On a hill overlooking Nashville, Tennessee, sits what used to be a quaint and spired church, designed to draw eyes and thoughts heavenward. Now, done up in Goth black, the building houses a bar and music club. One night not long ago, however, it became a church again, as the band Sonicflood filled it with worship music. The packed crowd alternately raised their voices in praise and lowered their heads in long, silent prayer.

A twentysomething man with spiky hair and metal-studded nose, lip and eyebrow, looked around at the amalgam of ages and personalities. "The music drew me back," he said, meaning back to the Christianity of his youth. "Now I'm attending church again and talking to God all the time."

Worship music will do that. It turns you to God, draws you closer to him.

"More people than ever seem to be hearing it and participating in it," says Jeff Deyo, Sonicflood's former lead singer. "It's amazing, the movement of God through music right now."

Of course, God's people have always sung his praises. Psalm 100 tells us to "worship the Lord with gladness; come before him with joyful songs." Martin Luther, in addition to launching the Protestant Reformation, penned the triumphant anthem "A Mighty Fortress Is Our God." Most of Johann Sebastian Bach's music was written for the church. And it's no coincidence that Beethoven's Ninth Symphony and the hymn "Joyful, Joyful, We Adore Thee" share a melody line. Then in the late 1960s, the hippie-style worship of the "Jesus People" movement birthed what would become contemporary Christian music (CCM).

"What we're seeing today is a revival of praise and worship music," says Mac Powell, lead singer of the Christian rock band Third Day. In 2000, the ten-year-old band released Offerings, their first worship album. "We recorded it to honor God, to thank him for everything he's done," says Powell. "We would have been happy if it sold just half of what our albums normally sell." Turns out, it became Third Day's best-selling album, with consumers scarfing up a million copies.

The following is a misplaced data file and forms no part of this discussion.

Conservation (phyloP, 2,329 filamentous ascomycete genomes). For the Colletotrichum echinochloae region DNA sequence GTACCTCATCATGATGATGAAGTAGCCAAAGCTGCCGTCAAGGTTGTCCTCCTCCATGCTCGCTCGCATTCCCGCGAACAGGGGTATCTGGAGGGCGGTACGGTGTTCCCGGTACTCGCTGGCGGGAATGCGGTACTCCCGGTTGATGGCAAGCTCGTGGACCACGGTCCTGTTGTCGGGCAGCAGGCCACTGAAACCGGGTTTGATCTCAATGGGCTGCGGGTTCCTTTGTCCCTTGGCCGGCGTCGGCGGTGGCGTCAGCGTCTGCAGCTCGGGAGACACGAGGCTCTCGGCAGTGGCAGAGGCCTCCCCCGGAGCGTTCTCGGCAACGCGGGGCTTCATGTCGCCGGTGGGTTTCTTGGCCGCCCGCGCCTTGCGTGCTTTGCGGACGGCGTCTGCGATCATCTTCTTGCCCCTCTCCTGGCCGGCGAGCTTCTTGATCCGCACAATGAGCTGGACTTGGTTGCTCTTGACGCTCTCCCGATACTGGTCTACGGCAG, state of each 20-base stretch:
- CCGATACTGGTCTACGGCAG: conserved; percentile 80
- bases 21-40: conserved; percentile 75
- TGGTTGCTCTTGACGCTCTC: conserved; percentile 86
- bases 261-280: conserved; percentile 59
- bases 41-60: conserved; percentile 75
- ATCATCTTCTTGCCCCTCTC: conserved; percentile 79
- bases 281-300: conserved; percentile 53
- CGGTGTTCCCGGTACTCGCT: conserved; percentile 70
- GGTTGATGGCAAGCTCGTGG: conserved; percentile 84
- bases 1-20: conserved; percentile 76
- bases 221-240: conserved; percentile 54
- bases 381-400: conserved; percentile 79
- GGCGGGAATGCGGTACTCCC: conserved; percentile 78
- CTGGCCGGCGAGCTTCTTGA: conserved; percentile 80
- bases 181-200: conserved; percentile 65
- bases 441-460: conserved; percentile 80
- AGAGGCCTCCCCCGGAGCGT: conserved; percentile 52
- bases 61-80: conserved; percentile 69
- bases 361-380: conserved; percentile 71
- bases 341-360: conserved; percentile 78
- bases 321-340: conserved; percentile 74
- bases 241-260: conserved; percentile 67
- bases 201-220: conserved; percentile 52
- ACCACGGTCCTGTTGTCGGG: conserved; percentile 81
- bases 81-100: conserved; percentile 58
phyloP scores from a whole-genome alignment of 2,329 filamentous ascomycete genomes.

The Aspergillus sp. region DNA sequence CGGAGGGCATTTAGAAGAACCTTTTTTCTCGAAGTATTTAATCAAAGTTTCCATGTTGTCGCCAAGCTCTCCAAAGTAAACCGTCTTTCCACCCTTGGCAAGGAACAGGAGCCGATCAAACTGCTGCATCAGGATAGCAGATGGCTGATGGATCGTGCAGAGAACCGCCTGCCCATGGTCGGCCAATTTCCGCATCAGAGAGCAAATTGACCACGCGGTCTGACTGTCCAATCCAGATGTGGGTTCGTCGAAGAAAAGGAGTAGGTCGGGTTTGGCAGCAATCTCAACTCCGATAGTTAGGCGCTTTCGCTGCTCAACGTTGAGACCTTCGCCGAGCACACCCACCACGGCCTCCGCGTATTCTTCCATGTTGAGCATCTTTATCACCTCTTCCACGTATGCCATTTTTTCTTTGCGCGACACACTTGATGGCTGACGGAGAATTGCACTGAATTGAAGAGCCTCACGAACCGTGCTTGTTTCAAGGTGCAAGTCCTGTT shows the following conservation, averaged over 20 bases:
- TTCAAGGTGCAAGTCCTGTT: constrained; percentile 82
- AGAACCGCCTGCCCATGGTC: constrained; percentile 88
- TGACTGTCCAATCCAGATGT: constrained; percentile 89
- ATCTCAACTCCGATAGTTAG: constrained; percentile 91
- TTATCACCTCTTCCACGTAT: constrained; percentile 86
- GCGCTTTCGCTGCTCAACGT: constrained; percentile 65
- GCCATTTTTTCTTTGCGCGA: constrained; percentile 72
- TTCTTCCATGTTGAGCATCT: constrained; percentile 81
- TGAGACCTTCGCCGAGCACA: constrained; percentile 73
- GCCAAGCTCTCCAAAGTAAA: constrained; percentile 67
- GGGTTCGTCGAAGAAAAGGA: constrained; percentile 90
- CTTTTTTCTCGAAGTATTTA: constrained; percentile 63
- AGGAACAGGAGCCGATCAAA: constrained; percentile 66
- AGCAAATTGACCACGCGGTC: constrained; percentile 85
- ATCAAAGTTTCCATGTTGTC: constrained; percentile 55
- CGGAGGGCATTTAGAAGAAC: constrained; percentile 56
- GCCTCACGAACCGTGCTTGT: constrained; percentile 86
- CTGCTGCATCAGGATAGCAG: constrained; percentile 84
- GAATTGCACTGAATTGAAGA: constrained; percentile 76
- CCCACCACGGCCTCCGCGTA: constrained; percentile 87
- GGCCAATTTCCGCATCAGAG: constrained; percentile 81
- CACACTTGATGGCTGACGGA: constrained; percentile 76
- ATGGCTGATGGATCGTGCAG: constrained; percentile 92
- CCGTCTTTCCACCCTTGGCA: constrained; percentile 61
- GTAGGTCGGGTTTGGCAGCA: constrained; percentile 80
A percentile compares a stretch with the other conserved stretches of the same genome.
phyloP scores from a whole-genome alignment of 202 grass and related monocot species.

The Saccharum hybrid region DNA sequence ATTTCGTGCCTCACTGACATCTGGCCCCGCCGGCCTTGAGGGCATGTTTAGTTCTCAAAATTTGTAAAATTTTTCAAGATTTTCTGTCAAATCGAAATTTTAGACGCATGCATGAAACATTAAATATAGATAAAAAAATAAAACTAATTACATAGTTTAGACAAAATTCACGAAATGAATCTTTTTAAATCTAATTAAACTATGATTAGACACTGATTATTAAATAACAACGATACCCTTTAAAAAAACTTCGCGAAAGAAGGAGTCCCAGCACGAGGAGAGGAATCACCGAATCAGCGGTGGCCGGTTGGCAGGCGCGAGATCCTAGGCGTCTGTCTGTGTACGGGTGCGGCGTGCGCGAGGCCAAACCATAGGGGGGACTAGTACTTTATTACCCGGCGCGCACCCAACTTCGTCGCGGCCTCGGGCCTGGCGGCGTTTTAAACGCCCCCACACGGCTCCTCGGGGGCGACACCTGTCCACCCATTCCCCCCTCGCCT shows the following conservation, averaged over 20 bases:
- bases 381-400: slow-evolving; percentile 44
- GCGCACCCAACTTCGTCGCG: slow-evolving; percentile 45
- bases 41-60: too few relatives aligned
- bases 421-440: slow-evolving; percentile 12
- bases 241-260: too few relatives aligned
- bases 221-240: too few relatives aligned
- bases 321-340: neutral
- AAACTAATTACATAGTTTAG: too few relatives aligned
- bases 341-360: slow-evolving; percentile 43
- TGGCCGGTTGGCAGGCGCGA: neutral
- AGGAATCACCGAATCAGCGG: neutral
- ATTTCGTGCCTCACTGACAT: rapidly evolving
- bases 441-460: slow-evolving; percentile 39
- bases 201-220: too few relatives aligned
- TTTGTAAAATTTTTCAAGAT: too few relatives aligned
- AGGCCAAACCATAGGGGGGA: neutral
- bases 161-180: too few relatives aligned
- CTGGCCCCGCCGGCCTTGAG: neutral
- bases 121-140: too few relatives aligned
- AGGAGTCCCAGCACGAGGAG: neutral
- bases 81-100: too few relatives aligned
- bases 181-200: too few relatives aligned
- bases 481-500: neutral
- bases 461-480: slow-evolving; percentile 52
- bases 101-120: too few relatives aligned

Already one of Christendom's top stars, Michael W. Smith scored his biggest record when he released Worship two years ago (it sold over a million copies in its first nine months and inspired a sequel, 2002's Worship Again). "Its success is both surprising and gratifying," says Smith. "I've led worship in church for 20 years but always released contemporary music. So I finally cut an album of the music that's closest to my heart---and boom!"

Boom is right, and not just for Smith and Third Day. Worship music is thriving, whether it's in church or on CDs. With a whopping 5.7 million albums sold, Songs 4 Worship: Shout to the Lord from longtime worship label Integrity Music and late-night TV hawker Time-Life Music became each company's best-selling double-disc set. According to the Gospel Music Association (GMA), for each of the past two years, consumers purchased 50 million Christian recordings---double the number from 2000. This figure comprises all genres---rock, country, pop, gospel---but worship accounts for about a quarter of it.

"God is calling his people to him, and we are all responding, baby Christians and mature Christians alike."  --Stu Garrard, of "Delirious?"

Pastors have noticed an increased interest in worship music, as well. Recording artist Terry MacAlmon reports that the number of invitations he receives from churches around the country to lead worship "has exploded. The congregations are bigger and more passionate about praising and worshiping God." And sales of his worship albums have spiked accordingly: from a few thousand two years ago to a quarter-million this year.

This worship resurgence is hardly limited to America's neck of the woods, either. "This is a global phenomenon," says Valerie Davis, marketing director for Vineyard Music. "In the past four years, we have planted music ministries in New Zealand, South Africa, the U.K., Canada---a lot of countries. A worship album we just recorded in Turkish is going gangbusters. People all over the world are hungry for worship."